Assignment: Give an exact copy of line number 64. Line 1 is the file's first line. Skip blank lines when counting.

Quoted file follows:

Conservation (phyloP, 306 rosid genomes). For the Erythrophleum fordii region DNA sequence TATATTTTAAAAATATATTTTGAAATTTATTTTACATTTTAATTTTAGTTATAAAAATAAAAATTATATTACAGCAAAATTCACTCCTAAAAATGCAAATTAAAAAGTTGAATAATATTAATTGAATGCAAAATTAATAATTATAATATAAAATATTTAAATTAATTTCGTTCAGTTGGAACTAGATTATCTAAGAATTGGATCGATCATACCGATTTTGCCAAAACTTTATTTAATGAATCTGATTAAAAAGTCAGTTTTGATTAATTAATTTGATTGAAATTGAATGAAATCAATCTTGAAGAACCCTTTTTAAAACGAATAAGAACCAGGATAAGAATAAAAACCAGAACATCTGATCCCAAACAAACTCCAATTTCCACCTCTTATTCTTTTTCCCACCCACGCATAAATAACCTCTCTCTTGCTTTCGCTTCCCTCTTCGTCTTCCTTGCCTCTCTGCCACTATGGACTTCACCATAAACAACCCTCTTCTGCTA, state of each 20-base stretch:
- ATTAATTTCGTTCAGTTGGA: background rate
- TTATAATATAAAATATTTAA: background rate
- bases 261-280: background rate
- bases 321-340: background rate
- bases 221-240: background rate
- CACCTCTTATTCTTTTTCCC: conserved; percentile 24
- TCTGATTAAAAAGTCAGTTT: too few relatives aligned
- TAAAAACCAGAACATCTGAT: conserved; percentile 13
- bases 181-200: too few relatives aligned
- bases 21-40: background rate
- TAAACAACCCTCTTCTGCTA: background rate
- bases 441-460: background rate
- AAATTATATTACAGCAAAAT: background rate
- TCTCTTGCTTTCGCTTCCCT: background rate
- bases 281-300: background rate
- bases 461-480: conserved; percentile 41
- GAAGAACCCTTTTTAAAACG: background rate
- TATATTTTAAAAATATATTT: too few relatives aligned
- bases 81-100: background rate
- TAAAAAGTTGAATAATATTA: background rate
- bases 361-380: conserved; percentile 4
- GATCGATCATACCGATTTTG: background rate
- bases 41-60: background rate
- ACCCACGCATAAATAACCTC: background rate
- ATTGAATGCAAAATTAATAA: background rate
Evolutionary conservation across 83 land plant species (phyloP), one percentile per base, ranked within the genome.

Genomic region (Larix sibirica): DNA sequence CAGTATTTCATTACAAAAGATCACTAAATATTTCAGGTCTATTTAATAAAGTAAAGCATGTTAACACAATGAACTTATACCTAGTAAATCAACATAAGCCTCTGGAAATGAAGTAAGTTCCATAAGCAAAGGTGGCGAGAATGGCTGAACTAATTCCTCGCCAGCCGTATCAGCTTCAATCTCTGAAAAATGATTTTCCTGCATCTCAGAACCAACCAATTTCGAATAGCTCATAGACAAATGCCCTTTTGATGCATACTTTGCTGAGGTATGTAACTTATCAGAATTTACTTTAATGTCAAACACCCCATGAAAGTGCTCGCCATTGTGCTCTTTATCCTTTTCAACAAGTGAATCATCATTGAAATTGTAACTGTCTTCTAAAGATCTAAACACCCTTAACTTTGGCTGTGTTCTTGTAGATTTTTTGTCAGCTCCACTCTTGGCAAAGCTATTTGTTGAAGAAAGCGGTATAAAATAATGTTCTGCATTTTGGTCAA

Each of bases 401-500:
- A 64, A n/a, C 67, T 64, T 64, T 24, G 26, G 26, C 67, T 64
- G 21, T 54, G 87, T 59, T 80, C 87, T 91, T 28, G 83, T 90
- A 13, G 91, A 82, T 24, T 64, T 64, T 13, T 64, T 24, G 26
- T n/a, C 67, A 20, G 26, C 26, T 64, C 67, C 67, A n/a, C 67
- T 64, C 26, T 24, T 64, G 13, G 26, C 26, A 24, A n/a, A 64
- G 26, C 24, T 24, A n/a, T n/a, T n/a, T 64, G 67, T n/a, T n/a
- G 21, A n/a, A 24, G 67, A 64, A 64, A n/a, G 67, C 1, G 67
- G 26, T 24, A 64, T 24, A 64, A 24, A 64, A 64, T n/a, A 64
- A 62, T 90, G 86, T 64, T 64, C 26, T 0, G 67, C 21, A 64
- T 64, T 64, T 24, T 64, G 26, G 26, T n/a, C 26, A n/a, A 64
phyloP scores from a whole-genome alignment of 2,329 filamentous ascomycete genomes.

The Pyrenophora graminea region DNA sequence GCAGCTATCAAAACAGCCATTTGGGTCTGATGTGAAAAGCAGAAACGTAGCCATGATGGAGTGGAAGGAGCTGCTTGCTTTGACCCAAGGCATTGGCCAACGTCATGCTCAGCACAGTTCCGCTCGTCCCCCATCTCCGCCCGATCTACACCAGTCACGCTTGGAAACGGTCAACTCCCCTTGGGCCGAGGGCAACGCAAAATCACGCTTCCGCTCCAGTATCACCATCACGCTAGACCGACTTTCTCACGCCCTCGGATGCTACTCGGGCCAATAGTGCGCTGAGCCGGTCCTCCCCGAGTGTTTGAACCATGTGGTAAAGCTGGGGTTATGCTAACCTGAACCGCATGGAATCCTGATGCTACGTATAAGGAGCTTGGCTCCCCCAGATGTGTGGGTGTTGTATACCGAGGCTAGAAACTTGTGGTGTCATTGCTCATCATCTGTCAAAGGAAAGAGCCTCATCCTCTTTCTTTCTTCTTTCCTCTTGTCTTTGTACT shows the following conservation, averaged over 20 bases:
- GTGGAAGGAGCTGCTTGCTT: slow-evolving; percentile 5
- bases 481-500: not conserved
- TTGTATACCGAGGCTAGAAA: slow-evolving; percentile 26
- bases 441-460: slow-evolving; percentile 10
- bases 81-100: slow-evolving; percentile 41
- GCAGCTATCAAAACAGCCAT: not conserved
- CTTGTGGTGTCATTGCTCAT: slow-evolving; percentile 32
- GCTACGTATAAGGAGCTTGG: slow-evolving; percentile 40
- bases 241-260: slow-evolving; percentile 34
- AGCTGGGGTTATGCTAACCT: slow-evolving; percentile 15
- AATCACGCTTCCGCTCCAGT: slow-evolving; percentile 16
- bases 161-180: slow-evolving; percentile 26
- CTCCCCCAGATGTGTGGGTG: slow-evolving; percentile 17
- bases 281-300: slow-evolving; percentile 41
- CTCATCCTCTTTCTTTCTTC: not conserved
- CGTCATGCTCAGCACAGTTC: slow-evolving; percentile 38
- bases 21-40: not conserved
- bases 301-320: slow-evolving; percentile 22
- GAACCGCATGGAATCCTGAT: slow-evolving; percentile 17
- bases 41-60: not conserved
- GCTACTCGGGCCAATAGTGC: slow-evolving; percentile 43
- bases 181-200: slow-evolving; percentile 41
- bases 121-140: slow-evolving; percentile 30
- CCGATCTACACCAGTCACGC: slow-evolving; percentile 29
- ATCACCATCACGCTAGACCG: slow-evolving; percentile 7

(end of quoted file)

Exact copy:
- bases 121-140: slow-evolving; percentile 30